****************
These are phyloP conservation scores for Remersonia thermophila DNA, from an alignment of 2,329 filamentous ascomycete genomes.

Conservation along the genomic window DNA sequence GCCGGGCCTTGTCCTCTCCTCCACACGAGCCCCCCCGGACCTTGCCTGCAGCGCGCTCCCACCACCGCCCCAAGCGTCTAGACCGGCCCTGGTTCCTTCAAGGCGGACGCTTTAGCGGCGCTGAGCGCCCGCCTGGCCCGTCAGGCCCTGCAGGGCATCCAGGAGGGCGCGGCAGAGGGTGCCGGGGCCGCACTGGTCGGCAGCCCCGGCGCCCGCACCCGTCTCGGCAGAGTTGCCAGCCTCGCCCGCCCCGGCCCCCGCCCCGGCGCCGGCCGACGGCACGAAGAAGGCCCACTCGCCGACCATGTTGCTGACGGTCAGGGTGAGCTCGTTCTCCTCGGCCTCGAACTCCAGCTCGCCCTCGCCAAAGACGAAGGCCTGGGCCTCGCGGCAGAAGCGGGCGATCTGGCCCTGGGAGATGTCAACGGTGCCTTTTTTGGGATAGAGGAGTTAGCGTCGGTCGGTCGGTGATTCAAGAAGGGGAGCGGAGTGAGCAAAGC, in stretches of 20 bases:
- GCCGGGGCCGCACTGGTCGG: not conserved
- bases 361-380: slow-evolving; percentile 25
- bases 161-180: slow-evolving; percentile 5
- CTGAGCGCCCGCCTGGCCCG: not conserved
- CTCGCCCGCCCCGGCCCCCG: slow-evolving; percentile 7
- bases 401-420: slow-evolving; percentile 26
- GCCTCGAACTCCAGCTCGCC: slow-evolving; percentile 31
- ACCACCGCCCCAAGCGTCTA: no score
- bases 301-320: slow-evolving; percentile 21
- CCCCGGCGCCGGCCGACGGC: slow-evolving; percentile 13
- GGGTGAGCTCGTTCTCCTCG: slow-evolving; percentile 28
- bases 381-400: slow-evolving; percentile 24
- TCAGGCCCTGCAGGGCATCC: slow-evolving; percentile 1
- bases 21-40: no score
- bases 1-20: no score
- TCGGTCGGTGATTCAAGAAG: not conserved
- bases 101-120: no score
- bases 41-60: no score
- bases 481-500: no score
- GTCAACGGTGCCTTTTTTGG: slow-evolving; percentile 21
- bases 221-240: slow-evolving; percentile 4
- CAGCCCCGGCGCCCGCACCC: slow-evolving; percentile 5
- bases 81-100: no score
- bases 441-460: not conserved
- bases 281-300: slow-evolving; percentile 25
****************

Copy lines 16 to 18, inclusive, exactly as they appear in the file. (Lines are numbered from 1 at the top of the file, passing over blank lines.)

- bases 21-40: no score
- bases 1-20: no score
- TCGGTCGGTGATTCAAGAAG: not conserved